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Edited by Steve Jones

Digital Formations is the best source for critical, well-written books about digital technologies and modern life. Books in the series break new ground by emphasizing multiple methodological and theoretical approaches to deeply probe the formation and reformation of lived experience as it is refracted through digital interaction.
Each volume in Digital Formations pushes forward our understanding of the intersections, and corresponding implications, between digital technologies and everyday life. The series examines broad issues in realms such as digital culture, electronic commerce, law, politics and governance, gender, the Internet, race, art, health and medicine, and education. The series emphasizes critical studies in the context of emergent and existing digital technologies.
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Afterlife as Afterimage

Understanding Posthumous Fame

Steve Jones and Joli Jensen

The mass media make it possible for fame to be enhanced and transformed posthumously. What does it mean to fans when a celebrity dies, and how can death change the way that celebrities are perceived and celebrated? How do we mourn and remember? What can different forms of communication reveal about the role of media in our lives?
Through a provocative look at the lives and legacy of popular musicians from Elvis to Tupac and from Louis Prima to John Lennon, Afterlife as Afterimage analyzes the process of posthumous fame to give us new insights into the consequences of mediation, and it illuminates the complex nature of fandom, community formation, and identity construction.
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Edited by Joli Jensen, Steve Jones and Will Straw

Popular music plays a prominent role in the cultural transformations that are constantly reshaping our world. More and more, music is at the center of contemporary debates about globalization, electronic commerce, space and locality, style and identity, subculture and community, and other key issues within cultural and media studies. Music [Meanings] offers book-length studies examining the impact of popular music on individuals, cultures and societies. The series addresses popular music as a form of communication and culture from an interdisciplinary perspective, and targets readers from across the humanities and social sciences.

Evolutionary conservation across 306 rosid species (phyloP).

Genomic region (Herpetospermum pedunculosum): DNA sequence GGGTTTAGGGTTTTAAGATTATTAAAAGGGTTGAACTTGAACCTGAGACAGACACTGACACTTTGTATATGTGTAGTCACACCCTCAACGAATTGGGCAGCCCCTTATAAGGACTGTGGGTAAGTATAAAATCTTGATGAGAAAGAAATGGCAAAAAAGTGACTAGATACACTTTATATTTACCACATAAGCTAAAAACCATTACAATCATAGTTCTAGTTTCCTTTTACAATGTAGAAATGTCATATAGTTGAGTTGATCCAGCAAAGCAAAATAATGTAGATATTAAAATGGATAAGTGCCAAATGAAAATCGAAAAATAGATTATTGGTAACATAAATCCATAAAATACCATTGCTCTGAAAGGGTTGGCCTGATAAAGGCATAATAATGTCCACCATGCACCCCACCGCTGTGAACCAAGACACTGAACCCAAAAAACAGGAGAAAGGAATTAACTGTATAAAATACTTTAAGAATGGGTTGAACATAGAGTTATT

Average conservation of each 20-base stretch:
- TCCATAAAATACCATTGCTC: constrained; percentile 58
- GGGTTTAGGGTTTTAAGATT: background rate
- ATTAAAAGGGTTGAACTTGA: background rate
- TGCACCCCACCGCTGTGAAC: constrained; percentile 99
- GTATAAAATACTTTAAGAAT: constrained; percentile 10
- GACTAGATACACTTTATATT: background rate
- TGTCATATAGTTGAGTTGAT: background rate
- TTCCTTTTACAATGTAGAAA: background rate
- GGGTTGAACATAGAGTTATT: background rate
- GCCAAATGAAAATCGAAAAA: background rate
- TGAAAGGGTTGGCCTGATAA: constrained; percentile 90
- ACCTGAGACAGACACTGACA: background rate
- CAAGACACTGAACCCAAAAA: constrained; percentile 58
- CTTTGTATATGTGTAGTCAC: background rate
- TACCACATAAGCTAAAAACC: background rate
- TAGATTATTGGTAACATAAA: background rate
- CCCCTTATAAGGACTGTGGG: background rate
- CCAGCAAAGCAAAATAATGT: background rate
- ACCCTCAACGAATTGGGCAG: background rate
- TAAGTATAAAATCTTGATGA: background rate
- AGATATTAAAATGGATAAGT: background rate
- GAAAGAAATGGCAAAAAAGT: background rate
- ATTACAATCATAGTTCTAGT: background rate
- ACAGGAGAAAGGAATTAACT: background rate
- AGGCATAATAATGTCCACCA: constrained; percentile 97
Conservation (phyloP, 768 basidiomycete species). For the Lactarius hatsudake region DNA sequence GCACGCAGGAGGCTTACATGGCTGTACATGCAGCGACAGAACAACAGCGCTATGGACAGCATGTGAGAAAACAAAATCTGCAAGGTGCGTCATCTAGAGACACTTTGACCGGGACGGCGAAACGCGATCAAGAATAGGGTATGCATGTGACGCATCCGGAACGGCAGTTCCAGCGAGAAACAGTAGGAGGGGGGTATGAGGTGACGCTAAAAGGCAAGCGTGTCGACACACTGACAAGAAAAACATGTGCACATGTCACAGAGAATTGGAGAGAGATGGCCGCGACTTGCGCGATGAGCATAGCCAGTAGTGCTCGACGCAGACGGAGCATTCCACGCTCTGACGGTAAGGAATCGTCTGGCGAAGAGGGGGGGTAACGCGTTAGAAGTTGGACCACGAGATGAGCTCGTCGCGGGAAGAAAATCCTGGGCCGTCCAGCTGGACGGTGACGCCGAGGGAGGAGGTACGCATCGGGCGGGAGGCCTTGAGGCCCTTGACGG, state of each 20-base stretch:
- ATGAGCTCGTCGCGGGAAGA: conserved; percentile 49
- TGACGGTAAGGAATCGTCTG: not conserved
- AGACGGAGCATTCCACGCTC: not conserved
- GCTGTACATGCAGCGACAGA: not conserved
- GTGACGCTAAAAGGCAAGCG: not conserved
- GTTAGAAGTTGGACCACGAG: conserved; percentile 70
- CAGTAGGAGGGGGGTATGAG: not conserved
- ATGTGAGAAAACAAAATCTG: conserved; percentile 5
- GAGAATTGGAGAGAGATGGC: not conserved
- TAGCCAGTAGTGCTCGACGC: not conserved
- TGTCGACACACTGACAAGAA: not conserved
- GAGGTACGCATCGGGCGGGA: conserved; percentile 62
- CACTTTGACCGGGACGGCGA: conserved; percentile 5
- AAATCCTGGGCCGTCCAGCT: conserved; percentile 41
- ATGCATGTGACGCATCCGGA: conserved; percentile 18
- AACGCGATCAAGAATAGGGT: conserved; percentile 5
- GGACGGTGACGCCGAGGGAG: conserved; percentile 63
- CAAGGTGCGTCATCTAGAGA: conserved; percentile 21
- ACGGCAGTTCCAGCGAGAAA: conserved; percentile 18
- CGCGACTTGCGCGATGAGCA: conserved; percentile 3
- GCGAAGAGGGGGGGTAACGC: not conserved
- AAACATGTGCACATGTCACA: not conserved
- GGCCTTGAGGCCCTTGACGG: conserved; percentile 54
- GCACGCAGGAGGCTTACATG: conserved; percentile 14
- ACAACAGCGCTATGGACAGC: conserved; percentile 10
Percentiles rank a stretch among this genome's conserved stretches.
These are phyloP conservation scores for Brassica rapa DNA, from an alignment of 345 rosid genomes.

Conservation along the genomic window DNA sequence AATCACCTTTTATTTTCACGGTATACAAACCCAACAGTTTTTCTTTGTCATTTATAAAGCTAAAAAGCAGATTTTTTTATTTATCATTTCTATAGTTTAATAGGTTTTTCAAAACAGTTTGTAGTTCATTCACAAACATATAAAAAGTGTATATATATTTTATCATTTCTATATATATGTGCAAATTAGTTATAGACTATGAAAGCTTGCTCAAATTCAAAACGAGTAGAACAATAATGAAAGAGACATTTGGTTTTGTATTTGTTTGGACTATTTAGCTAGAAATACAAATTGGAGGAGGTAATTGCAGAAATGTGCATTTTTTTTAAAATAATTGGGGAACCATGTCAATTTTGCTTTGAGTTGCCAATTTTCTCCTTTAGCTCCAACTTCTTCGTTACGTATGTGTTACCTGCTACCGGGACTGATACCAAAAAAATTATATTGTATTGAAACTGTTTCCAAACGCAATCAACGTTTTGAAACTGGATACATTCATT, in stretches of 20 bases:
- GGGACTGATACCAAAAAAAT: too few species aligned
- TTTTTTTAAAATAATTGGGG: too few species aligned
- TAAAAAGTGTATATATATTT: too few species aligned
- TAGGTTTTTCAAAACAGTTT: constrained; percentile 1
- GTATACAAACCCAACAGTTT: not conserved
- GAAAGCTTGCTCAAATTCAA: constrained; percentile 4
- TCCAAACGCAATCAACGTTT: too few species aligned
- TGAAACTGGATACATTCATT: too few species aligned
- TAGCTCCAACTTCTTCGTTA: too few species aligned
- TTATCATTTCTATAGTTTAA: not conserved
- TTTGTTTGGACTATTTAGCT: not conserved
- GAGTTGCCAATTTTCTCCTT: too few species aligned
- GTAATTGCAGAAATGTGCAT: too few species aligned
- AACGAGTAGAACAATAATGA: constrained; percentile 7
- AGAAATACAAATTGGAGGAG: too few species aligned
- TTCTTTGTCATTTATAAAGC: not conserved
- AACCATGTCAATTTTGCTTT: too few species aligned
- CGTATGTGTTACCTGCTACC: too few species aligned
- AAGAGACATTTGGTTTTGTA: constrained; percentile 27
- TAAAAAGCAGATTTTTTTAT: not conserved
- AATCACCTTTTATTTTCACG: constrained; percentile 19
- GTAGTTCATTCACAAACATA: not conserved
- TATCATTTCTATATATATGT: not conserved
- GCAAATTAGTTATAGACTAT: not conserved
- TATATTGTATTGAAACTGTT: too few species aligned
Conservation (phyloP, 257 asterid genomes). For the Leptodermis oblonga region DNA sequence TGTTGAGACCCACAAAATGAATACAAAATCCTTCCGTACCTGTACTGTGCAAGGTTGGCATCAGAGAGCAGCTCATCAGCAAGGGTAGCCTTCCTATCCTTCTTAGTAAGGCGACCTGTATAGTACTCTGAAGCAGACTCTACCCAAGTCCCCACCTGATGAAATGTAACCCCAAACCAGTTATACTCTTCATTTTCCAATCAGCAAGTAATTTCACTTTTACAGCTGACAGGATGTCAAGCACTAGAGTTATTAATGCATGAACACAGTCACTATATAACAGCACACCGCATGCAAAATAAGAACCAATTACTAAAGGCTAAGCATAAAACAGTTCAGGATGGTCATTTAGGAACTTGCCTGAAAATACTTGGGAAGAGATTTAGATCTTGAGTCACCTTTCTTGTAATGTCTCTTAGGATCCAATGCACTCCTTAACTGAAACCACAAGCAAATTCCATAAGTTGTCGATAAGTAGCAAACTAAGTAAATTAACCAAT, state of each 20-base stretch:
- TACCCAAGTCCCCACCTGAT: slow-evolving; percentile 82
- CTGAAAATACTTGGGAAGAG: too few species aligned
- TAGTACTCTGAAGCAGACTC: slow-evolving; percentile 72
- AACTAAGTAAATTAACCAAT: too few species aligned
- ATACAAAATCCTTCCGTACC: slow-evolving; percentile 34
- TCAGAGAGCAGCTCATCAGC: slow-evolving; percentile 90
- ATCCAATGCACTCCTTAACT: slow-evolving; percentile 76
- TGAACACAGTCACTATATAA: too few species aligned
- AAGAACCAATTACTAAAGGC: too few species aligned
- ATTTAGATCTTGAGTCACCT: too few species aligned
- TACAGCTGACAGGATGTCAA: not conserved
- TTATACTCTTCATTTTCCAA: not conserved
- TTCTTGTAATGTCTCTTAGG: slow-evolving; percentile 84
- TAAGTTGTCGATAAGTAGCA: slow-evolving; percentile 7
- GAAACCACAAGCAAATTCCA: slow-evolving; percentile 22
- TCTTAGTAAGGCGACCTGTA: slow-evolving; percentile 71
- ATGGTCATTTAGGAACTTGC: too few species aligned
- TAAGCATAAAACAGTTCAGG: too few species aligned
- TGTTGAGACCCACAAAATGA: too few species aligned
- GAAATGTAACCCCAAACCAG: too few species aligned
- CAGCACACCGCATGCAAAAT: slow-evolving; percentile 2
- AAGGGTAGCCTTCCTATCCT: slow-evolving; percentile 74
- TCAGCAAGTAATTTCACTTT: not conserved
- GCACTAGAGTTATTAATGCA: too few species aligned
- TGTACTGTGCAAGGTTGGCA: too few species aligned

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The Long History of New Media

Technology, Historiography, and Contextualizing Newness

David W. Park, Nicholas W. Jankowski and Steve Jones

This volume examines the role of history in the study of new media and of newness itself, discussing how the ‘new’ in new media must be understood to be historically constructed. Furthermore, the new is constructed with an eye on the future, or more correctly, an eye on what we think the future will be.
Chapters by eminent scholars address the connection between historical consideration and new media. Some assess the historical descriptions of the development of new media; others hinge on the issue of newness as it relates to existing practices in media history. Remaining essays address the shifting patterns of storage at work in media inscription, as they relate to the practice of history, and to the past and contemporary cultural formations. Together they offer a ground-breaking assessment of the long history of new media, clearly recognizing that the new media of today will be the traditional media of tomorrow, and that an emphasis on the history of the future sheds light on what this newness can be said to represent.